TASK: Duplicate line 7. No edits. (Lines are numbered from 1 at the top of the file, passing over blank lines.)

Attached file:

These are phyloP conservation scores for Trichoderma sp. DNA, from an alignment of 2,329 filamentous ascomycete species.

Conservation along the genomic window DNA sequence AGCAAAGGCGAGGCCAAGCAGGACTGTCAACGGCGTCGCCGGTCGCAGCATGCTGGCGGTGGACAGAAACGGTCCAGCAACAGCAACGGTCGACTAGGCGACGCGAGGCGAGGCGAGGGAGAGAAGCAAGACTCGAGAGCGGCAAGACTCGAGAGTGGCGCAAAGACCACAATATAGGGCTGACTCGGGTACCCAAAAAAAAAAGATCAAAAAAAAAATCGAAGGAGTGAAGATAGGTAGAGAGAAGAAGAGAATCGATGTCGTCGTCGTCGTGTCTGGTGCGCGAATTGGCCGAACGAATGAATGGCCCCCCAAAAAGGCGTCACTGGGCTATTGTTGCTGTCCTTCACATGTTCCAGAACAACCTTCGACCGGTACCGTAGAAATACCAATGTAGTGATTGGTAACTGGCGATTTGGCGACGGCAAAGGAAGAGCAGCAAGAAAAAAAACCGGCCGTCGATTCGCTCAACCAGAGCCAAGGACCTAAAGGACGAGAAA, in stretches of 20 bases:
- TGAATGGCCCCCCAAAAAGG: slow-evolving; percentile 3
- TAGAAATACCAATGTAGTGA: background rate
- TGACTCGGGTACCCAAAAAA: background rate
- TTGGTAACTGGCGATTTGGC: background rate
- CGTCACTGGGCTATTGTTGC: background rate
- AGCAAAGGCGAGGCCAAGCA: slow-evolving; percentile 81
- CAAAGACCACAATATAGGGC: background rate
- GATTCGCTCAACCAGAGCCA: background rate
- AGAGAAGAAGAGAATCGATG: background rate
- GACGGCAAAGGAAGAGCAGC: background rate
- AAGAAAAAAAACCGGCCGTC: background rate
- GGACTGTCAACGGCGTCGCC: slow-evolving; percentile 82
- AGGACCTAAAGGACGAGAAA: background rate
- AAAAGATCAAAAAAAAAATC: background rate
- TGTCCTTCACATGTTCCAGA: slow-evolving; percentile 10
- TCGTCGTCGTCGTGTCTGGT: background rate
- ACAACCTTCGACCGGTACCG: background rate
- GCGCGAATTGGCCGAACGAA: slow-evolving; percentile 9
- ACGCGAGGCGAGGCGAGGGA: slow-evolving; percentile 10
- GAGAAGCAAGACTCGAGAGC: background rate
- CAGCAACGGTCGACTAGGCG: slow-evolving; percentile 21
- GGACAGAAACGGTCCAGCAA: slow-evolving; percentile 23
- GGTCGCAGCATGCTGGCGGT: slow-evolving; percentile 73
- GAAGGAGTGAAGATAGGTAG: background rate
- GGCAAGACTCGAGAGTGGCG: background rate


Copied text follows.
- CGTCACTGGGCTATTGTTGC: background rate